If I hear some individual, agency representative or business use the phrase, “We didn’t make more copies because we don’t want to kill too many trees,” I think I’m going to scream.
Our society has been brainwashed into believing that harvesting a tree is a bad thing by people who want to make money from your donations to help save every tree.
Trying to save all the trees is what has caused the decline in forest health and extreme fire danger we have seen in the last decade or two.
Let’s look at this from a gardener’s point of view; maybe it will be easier to understand.
Basically, growing (or maintaining) a healthy forest is the same as growing a healthy garden.
The only difference is that you grow gardens in terms of weeks/months and you grow forests in terms of years/decades.
In both cases the plants have the same needs; soil (nutrients), water, sunlight and room to grow (lack of competition).
Gardeners have a slight advantage because their plots are smaller and easier to control the nutrients, water, sunlight and spacing for maximum growth.
Forests, on the other hand are dependant on nature when it comes to (good vs. bad) soil and annual rain/snow fall.
Where mankind comes into play is with proper spacing, which in turn creates better sunlight availability and less competition for nutrients.
In the past nature used to take care of the spacing with low intensity, slow burning fires, but mankind came along and decided to suppress those fires for the sake of, you guessed it, mankind.
For many years private land owners and the Forest Service managed to almost keep up with new forest growth by harvesting trees and trying to keep the forests from becoming over stocked until over-regulation stopped those attempts to maintain a healthy forest.
For 10 years I had the privilege to work in the forestry aspect of the California Forest Products Industry.
During that time I spent a significant amount of time studying forest practices that would ensure and increase the health of the properties I was working on.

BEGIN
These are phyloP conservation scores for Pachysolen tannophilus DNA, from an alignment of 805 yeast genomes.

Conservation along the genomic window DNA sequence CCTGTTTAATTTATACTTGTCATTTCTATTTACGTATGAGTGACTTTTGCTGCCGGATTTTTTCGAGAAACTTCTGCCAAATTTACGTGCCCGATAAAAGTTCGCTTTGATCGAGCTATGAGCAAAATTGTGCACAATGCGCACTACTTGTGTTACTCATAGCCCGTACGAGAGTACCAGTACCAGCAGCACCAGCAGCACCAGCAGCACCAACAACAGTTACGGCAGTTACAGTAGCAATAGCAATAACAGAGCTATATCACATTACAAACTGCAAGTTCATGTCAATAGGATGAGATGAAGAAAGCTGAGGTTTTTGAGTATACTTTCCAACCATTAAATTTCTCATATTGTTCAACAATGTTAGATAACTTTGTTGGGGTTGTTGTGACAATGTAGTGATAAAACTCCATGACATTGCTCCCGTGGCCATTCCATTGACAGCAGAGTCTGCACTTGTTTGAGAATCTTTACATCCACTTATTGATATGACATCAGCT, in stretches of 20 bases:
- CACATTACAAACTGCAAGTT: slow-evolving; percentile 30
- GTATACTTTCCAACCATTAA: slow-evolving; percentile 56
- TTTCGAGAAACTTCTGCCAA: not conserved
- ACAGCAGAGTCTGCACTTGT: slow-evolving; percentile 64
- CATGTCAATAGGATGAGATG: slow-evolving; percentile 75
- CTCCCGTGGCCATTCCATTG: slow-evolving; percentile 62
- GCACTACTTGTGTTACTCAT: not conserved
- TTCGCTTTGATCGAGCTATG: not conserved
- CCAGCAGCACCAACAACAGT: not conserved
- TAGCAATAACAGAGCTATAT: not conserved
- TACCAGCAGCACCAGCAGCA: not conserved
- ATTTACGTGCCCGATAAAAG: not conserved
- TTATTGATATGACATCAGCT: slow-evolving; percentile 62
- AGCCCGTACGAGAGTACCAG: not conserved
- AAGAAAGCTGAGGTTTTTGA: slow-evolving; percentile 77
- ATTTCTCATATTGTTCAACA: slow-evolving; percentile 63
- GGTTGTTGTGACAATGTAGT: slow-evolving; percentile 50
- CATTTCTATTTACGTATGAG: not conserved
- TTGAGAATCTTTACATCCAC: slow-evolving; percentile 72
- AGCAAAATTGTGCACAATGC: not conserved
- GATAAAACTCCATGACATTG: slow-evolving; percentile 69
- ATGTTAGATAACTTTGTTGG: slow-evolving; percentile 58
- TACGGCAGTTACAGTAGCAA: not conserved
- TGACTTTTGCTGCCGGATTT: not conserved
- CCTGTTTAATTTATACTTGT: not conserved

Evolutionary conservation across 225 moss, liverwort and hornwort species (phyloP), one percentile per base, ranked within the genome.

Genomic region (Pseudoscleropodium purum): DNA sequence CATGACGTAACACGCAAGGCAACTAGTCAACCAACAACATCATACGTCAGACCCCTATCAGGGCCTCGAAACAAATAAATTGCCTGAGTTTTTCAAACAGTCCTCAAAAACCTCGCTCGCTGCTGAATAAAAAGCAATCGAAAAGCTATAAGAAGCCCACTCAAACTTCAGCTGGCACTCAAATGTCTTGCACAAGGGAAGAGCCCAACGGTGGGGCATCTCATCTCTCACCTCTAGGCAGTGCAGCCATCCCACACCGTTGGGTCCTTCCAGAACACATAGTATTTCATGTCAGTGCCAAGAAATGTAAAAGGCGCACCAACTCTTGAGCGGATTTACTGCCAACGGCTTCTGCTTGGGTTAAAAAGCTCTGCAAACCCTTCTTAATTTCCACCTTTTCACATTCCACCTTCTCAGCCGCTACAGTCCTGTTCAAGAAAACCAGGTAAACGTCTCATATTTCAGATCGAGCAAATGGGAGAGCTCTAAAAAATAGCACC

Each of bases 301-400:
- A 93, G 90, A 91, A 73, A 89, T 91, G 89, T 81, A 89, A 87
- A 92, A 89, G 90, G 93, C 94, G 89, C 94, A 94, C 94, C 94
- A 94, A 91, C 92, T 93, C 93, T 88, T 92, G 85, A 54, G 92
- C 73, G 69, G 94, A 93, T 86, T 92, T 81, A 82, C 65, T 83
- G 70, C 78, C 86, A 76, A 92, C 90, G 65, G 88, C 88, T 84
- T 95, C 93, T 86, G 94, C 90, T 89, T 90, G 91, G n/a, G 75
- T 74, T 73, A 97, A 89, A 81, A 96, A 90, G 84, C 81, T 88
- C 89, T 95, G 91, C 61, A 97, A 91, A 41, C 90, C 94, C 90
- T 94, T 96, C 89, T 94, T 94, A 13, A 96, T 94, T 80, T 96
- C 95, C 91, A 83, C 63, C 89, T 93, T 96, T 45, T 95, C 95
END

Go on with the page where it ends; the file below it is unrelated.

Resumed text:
A well-managed forest is arguably the best renewable resource that this area has to offer.
One good example of that is the Collins Pine Company that owns roughly 94,000 acres of timberland in and around Chester.
In 2000, the company had a celebration for the harvesting of its two billionth board foot (4.7 million cubic meters) of timber from that 94,000-acre Collins Almanor Forest.
When harvesting began in 1941, the forest had approximately 1.5 billion board feet (3.5 million cubic meters) of standing inventory.
When that milestone tree was cut on the same 40-acre parcel and after almost 60 years of logging, there was still 1.5 billion board feet of diverse sizes and ages of standing timber on the Collins properties.
This properly managed forest, in the same time period, also provides habitat for spotted owls, bald eagles, salmon and many other species of animals.
According to U.S. statistics, in 2010, the United States had 751,255,000 acres of forested lands, which is about one-third of the country.
Can you imagine the amount of usable forest products that could be harvested and jobs that could be generated with sustainable management of those areas?
The lack of good forestry practices in our public forests for the last 30 plus years has led to many disasters like the recent Camp Fire.
I recently heard a longtime forester declare, “A spark on the ground will not become a ‘fire-nado’ without an over-abundance of fuel to feed it.”
As I watch the horrendous fires tear through California year after year I can certainly understand why some folks say “cut them or watch them burn” when it comes to our public lands.
May I modify that and say, “Manage them properly or watch them burn”? Maybe not as catchy, but more accurate.
So please, unless you are an Animist that believes trees and other natural objects have souls, let’s encourage the powers that be to start ‘cutting’ more trees for the safety and welfare of mankind and the health of our forests.
For you Animists, take your bonsais and
Pet Rocks on home, care for them and have a great life.